Thursday, September 29, 2011
Late September of 1991 brought a great musical sea change. Little known at that time to mainstream listeners, Nirvana had only recently replaced their drummer and were hard at work playing live. Winning over small audiences that were soon to balloon to stadium sized crowds, the band often took off on spectacular flights on stage. Now, they were on the cusp of releasing a game changing second album. Kurt Cobain was about to be put on a pedestal that he both worked toward and despised once his Converse clad feet were anchored upon it.
It's no secret that Cobain's songwriting model, musically, fused the best attributes of Black Sabbath and the Beatles. His lyrics permeated the collective cerebellums of thousands of young music fans, particularly because of the bitter wit that colored his subject matter. This would generally be taken out of context by many who poured through his words, emphasizing the darkness of some lines and missing the tongue in cheek factor that lay behind many of Cobain's themes. Whether he was celebrating/ mocking the apathetic nature of "Gen X'ers", taking potshots at the rednecks who had once bullied him and his friends or just spitting out a violent stream of bile for the hell of it, the "meaning" was purely subjective. Only he could tell you what it all amounted to and that ship sailed with his death in 1994.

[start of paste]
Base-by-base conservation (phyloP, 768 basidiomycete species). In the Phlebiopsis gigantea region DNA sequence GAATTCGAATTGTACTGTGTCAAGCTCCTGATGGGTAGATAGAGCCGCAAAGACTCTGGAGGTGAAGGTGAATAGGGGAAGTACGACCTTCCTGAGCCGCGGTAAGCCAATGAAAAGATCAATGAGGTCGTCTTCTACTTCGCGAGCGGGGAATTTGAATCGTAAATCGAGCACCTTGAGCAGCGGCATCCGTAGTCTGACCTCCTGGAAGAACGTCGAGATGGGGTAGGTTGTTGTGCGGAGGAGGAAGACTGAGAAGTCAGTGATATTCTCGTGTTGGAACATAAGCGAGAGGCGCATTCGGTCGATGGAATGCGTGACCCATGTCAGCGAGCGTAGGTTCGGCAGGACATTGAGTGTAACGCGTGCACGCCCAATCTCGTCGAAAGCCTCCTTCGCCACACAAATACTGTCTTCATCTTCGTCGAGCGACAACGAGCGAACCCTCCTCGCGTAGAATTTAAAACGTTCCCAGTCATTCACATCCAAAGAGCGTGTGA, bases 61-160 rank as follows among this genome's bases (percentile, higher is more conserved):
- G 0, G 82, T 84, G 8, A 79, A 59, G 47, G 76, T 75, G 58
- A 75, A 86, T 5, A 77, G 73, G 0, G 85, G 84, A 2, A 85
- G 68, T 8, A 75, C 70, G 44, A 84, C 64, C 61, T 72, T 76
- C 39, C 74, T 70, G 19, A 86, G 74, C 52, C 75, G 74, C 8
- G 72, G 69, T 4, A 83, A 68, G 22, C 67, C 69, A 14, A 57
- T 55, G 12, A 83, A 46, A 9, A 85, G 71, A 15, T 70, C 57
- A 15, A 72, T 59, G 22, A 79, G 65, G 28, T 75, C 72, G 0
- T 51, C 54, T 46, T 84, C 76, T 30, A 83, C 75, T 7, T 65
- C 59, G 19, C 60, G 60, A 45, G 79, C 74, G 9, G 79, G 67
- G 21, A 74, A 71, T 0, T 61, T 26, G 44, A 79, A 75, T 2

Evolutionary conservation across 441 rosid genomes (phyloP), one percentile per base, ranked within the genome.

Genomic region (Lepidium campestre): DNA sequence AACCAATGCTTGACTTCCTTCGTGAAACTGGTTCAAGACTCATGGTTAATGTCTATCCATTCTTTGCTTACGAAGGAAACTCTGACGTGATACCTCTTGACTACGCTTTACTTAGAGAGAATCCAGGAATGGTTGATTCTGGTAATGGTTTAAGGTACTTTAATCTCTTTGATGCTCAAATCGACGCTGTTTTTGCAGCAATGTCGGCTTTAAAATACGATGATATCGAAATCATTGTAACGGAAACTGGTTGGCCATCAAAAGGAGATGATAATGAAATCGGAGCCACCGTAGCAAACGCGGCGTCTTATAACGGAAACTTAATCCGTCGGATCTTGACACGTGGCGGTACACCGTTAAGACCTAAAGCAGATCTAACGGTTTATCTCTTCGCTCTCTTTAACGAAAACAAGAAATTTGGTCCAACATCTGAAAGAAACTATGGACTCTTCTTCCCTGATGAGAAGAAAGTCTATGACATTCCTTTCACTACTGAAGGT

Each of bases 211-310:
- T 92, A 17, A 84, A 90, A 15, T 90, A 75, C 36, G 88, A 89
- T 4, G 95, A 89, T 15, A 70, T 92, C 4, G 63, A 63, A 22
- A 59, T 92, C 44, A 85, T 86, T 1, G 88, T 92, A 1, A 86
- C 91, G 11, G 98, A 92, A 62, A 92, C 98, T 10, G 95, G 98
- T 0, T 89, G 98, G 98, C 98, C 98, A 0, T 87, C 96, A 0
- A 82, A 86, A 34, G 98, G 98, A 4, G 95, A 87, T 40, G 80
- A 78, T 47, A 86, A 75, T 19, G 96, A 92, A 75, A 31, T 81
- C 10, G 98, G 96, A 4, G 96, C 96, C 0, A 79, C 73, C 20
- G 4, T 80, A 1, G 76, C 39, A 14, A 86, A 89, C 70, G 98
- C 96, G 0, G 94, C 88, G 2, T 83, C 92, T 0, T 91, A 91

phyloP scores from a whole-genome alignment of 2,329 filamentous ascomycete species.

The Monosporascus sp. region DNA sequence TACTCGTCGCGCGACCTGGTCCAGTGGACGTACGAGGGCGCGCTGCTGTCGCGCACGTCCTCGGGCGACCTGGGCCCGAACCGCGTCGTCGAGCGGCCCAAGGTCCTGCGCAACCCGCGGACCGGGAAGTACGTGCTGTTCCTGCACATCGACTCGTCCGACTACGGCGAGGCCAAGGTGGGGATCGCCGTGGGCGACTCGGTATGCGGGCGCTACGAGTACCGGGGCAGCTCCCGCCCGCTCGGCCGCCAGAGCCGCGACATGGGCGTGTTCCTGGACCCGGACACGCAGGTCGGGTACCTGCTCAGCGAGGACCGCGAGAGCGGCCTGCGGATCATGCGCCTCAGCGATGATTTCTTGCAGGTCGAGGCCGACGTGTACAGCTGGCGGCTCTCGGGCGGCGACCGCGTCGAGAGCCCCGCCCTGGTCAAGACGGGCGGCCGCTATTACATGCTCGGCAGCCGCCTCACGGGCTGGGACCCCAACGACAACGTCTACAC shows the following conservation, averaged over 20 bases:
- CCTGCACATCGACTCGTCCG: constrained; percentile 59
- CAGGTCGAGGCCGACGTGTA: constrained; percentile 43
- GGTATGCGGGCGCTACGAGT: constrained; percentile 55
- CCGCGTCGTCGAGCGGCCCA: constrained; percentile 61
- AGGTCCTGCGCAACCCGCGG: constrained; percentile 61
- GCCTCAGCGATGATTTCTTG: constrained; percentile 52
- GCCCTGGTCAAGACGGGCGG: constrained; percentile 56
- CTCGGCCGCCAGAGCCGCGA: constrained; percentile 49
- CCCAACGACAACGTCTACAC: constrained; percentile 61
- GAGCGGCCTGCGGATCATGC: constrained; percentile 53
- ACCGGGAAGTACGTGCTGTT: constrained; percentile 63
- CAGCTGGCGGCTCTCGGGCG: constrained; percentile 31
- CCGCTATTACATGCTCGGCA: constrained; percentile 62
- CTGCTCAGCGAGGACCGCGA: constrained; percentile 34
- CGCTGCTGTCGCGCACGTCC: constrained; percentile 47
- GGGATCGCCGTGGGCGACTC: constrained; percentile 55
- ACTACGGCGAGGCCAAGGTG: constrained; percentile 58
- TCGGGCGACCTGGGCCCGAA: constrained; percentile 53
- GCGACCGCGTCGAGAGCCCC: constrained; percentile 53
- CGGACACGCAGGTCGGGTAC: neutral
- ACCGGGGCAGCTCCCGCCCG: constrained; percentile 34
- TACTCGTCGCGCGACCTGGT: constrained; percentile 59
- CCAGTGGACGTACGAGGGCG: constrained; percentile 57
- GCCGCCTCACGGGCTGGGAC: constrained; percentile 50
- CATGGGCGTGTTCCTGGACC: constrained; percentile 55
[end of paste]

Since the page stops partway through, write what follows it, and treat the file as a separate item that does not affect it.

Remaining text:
This record joined that special list of other classic discs that have a perfect "Side One".
Smells Like Teen Spirit
Come As You Are
What dictated this immaculate running order?
Tough to think of a more consistently brilliant sequence of songs on a contemporary rock release. That it was hit upon in random fashion is mind-blowing. The revolution would be televised once the video for the stunning "Smells Like Teen Spirit" hit MTV.
Upon first hearing the tune in late fall of 1991, goosebumps happened instantly and I felt an incredible rush of joy to which words could never do justice. I wasn't tapped in to the grunge movement nor had I laid ears on Nirvana before this. It just felt good to hear something real that carried the same weight as all of the best music from generations past. This one belonged to me, though the ride would be short-lived.
Preoccupied with labels, bands that emerged from the Seattle scene had their sound simply labeled as grunge. Flannel shirts, torn jeans and a general don’t-give-a–shit-about-appearance attitude is what the media zoned in on. For the groups themselves, the hype was laughable, especially when the “grunge uniform” was marketed as aggressively to kids as sugary cereal was during Saturday morning cartoons.